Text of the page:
Peter Giebel


His story was boring, as boring as boundless
is a category of broken, as a dog obeys the moon

as a dog owns fear perfectly with its bark, as everything
is fine as with his words assuming a knot is a wound

wound into a center, refusing to undo, a wall of hunger, rude
clockwork of dogs for what does your ownership mean, as

lies are beautiful all the time, as authors of corruptions
naturalize a beggar’s hand as how many stones in the lake

were thrown there the glitch in the wood, he suggests, the axe
made stray stalks surrogate for untitled nothings as scarecrows

in wartime form galleries of double-takes as a dog is starving
still, hold me down, have me kissed, with a series of jaws used as   

weapons I have to say tomorrow you may know nothing new,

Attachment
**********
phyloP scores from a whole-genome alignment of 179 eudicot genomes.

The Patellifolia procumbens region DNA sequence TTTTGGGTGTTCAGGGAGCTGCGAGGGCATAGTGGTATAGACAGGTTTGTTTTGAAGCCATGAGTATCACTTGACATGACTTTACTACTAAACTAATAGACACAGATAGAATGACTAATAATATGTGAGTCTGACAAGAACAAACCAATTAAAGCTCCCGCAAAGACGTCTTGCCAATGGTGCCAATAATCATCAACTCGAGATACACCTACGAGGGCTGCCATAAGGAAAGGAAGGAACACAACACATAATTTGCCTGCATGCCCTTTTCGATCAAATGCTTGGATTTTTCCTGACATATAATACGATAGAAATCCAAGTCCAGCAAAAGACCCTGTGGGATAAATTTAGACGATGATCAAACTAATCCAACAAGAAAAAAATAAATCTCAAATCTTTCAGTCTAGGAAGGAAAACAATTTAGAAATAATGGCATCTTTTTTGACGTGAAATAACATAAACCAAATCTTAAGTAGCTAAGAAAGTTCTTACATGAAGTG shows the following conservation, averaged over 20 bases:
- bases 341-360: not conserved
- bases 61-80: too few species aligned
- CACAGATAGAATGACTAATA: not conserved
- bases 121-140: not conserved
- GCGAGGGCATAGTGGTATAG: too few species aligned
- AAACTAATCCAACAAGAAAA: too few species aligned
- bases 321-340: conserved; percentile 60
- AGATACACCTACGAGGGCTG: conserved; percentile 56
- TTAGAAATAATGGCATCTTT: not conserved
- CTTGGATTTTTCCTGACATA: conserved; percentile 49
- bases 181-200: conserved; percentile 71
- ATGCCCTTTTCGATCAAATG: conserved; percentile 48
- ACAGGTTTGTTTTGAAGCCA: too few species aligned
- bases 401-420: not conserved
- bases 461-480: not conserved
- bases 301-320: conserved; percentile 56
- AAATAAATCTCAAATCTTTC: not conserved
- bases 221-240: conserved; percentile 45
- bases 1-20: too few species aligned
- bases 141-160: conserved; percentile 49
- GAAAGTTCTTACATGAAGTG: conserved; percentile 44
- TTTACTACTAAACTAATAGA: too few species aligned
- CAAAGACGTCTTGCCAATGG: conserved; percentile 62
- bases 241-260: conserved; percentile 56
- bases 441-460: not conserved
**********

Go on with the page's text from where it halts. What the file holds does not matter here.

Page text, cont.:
as barbed wire in a wasteland landscape attains a loving human form      




He says, old men say nothing, the light
is certain, because of the fire we see

a forest like a village the quick brown fox jumps
over the lazy dog, traces of work the eyes are on

the wings too much heat for too long the arctic
fox does not wait for snow ineffable, to be
incapable and, radically, to be restricted I bite
off the end of my tongue beginning with blue

making islands black tongue I’ve had this thought
too before in a new technical form every fool is a poet
I hate the light is a servant to this he found nothing
but the modern world a fantasy he could find nothing

where light bends, piss dust, piss doom, when they
packed up and left more pain, away, running, just because








The title “Land Wonderfully Removed” is taken from Increase Mather’s [Remarkable Providences Illustrative of the Earlier Days of American Colonisation]. For a spell, I was reading all of those fragments of disaster and grace in conjunction with essays on land art, dreaming of landscapes full of little else but threats and laments. Such is the body of the series.